“This is what democracy looks like!” chanted a group of fourth grade scholars as they stood together on Central Park West in the early spring sunshine on Saturday, March 24, joining over 300 members of the SA community and the estimated 175,000 people in New York City participating in the March for Our Lives. This movement, according to organizers, was “created by, inspired by, and led by students across the country who will no longer risk their lives waiting for someone else to take action to stop the epidemic of mass school shootings that has become all too familiar.”
It was both heartbreaking and deeply inspiring to hear scholars chattering as we walked: they described lockdown drills as matter-of-fact events, expressed gratitude for school scanners, and drew comparisons to their lessons on the Revolutionary War. Like the student-leaders from Parkland, FL, they seemed to inherently understand the power of advocacy and of their own voices. And how desperately both are needed.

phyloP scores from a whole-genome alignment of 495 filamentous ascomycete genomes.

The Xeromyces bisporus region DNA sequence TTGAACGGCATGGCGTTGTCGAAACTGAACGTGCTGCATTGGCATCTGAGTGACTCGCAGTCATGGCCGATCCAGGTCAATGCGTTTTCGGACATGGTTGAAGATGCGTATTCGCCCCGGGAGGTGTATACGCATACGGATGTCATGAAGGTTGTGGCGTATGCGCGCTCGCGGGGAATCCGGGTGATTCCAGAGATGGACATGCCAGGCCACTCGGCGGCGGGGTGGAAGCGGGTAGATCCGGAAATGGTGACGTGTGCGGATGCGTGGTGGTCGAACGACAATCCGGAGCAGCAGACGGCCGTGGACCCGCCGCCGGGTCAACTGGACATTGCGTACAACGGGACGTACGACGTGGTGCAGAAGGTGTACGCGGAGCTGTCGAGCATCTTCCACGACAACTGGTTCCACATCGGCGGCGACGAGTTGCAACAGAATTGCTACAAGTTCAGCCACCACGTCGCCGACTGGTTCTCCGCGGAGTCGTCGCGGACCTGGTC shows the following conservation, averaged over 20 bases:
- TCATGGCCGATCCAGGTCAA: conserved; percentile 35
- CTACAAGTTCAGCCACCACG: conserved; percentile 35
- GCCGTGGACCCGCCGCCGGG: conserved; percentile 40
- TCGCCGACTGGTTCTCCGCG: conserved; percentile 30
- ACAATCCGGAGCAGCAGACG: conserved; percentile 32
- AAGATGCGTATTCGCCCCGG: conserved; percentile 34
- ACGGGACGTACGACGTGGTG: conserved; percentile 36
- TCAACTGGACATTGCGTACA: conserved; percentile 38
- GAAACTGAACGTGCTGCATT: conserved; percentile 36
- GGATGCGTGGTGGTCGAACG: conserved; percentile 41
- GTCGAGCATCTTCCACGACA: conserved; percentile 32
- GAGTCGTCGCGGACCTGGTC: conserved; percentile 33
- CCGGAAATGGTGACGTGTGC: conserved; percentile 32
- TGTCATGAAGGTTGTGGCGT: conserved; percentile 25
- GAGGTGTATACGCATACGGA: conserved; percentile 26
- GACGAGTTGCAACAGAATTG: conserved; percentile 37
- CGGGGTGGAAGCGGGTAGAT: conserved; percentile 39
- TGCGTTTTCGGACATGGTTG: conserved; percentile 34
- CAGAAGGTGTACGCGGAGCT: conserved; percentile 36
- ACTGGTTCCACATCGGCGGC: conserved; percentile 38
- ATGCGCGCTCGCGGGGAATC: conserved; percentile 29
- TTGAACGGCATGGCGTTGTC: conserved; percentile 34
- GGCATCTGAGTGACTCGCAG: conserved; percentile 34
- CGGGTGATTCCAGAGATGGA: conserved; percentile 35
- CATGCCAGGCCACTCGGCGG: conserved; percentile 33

The March for Our Lives was a day for reflection and of empowerment, when parents could see the future through their children’s eyes and feel hope that the world would indeed be a better place because of them.